A: There’s no standard answer to this question as each yacht has a different process. It can depend on whether the boat has a management company. If this is the case, these management companies get involved in the recruitment process and drive it from the top meaning it can be a lengthy process with various stages. Others leave crew recruitment down to the Captain or heads of departments. At Quay Crew we send your CV over to our clients with a full cover letter and verbal references detailed, saving them the time and effort to contact your previous employers. There are Captains who may like to do some additional checking, especially if they’re familiar with some of your previous Captains. Other Captains/Chief Engineers may have a telephone interview with you & offer you the job on the spot, others may have a few people they’d like to speak to or you may be interviewed by both rotational Chief Engineers, or the Chief Engineer interviews you initially and then you have a second interview with the Captain. Additionally, some of our clients prefer conducting interviews via FaceTime. Each boat operates differently, we know our clients well and understand their recruitment needs and interview processes so can assist in managing your expectations and keep you up to date with progress and feedback.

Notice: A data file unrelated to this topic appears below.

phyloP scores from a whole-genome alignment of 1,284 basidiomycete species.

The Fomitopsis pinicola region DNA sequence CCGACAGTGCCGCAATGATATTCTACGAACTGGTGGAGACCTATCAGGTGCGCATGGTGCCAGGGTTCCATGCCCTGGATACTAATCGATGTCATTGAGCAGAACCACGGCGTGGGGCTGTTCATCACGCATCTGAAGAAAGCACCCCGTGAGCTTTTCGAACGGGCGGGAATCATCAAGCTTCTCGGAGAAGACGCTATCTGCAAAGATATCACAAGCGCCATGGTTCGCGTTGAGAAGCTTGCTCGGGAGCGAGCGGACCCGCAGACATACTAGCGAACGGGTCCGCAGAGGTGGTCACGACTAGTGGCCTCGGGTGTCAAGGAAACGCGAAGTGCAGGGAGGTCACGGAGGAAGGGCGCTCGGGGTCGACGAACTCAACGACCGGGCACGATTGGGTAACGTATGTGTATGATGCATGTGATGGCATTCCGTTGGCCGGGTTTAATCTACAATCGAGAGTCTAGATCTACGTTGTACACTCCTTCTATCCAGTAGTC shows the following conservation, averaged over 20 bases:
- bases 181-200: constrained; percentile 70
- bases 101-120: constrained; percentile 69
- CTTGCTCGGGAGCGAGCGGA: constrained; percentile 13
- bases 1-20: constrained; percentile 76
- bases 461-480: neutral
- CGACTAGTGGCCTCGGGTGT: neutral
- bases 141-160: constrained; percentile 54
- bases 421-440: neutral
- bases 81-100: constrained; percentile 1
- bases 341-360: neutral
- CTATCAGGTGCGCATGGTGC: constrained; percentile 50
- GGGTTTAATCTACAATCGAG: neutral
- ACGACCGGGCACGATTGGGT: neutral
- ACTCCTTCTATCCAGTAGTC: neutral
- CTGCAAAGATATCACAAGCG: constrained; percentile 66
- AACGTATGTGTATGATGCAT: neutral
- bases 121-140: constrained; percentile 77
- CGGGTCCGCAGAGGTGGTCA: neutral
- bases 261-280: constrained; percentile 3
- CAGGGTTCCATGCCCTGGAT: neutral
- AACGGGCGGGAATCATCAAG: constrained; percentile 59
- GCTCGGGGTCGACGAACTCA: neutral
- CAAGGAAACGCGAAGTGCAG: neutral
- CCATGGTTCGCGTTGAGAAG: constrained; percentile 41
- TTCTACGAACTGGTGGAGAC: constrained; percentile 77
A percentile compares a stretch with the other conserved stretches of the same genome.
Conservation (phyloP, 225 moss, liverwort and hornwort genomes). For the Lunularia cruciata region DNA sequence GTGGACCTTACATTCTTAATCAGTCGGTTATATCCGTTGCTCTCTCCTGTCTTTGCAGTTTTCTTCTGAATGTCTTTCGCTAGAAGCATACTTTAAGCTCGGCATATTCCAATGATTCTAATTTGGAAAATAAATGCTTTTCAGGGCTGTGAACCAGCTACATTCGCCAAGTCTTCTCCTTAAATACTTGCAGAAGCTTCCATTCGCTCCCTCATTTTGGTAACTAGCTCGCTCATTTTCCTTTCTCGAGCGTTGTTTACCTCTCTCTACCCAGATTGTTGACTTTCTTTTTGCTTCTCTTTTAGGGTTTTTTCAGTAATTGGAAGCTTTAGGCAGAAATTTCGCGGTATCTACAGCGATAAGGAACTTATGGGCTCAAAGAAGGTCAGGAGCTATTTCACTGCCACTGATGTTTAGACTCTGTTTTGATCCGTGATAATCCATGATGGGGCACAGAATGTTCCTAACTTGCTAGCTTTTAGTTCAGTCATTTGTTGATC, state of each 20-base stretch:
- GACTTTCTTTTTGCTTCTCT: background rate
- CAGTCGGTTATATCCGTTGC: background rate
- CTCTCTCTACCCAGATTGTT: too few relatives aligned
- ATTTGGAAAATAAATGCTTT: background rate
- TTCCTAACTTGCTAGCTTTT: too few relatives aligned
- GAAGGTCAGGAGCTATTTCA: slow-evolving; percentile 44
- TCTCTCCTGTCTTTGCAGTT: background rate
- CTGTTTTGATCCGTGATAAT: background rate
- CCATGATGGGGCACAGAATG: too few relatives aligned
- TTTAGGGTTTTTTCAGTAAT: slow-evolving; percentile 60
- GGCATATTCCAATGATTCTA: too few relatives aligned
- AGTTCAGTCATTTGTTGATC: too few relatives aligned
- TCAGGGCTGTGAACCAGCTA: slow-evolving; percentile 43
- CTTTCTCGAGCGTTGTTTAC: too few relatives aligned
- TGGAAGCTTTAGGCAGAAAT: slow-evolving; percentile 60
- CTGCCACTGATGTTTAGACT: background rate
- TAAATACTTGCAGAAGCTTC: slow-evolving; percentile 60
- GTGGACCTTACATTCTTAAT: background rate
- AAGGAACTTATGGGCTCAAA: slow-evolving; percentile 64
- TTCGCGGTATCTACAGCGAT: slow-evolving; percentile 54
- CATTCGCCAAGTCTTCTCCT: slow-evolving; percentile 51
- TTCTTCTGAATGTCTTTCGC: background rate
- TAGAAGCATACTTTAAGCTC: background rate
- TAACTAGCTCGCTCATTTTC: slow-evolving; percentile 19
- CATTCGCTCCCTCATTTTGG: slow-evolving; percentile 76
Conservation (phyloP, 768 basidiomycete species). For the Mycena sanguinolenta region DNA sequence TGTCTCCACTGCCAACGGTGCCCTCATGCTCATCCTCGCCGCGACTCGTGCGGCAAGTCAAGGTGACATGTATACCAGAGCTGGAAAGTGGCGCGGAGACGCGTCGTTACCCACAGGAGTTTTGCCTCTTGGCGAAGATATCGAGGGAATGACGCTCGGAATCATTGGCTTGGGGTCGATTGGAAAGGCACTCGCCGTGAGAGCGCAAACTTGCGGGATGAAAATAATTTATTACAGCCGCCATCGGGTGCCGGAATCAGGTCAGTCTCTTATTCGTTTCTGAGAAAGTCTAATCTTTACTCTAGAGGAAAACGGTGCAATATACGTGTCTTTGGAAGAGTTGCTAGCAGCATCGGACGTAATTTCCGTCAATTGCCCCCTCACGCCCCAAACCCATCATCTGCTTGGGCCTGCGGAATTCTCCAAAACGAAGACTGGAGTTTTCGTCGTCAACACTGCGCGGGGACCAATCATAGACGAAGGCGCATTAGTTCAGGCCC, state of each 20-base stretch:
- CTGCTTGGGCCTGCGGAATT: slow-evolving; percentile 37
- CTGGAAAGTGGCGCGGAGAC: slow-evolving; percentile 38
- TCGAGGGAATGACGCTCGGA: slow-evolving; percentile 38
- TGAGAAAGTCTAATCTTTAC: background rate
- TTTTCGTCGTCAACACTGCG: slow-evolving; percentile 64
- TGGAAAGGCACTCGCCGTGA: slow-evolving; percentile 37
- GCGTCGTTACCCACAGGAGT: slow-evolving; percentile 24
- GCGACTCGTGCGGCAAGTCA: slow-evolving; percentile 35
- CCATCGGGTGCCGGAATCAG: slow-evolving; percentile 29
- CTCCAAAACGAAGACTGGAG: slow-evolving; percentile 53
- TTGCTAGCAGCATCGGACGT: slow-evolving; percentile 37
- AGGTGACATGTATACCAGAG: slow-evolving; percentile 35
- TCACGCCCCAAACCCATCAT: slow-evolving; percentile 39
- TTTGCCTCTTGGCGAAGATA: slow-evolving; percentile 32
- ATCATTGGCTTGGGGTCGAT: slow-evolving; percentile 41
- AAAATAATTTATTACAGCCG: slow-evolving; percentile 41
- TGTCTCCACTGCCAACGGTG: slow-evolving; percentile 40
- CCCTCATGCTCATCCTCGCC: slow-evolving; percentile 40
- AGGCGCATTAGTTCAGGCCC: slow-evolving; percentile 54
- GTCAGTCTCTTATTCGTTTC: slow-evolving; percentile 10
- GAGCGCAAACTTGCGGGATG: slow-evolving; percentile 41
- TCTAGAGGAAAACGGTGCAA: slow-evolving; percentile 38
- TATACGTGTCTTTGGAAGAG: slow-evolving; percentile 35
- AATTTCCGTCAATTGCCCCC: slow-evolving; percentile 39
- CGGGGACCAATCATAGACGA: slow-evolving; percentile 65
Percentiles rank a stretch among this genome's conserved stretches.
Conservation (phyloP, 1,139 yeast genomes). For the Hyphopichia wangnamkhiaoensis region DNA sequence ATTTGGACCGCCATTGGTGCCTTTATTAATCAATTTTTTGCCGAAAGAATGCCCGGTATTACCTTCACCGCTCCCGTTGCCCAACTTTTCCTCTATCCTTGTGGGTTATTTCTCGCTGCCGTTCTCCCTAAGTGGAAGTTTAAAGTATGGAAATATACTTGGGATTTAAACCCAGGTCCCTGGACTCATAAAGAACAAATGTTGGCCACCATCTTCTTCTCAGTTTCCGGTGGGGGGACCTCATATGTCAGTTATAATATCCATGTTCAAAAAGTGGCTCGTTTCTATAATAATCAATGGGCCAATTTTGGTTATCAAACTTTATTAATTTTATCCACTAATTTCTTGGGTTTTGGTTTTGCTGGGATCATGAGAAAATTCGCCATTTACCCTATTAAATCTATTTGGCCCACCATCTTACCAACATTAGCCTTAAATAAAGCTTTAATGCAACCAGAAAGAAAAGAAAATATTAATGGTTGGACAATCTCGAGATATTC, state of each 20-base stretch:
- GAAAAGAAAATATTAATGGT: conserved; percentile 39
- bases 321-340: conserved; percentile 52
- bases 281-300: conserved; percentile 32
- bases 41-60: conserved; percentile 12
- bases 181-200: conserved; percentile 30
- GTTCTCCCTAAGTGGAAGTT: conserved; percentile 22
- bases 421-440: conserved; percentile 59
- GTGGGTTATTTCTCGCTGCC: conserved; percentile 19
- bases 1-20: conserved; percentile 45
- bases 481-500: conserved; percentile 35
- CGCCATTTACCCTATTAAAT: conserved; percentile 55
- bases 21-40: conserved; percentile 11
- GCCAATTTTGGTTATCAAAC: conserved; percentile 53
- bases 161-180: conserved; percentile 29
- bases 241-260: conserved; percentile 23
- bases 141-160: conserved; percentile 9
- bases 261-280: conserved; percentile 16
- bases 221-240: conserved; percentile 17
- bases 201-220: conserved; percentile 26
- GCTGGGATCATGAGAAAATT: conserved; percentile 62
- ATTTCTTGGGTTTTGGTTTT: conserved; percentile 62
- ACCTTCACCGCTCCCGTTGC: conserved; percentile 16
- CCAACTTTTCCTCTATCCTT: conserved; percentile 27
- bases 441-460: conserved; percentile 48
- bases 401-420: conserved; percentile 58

Q: Are yachts looking for multi-skilled Crew e.g. Engine and Deck qualified? & Is it possible to work on deck and in the engine room?

A: Yes absolutely, dual roles are common on the yachts and I’m often placing Deck/Engineers. On the smaller boats, where they run with fewer crew, everyone needs to chip in and be good team players. For example, you may find that as a sole engineer on a 30m you’ll need to help out and be an extra pair of hands on deck when guests are on, or on a 50m they may require some extra assistance in the engine room. A Deck/Engineer role is a good option for Deckhands wanting to transition across to engineering, or as an Engineer entering the industry it could be a good option to get you used to how yachts operate across the deck & engineering departments. You’ll often find crew on the larger yachts are more departmentalised due to the maintenance required, however you may still find Tender Engineer/Deck roles on the bigger boats.


If you have any further questions, please email them over to 


Q&A with our Engineering Consultant Sam

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Sam Botha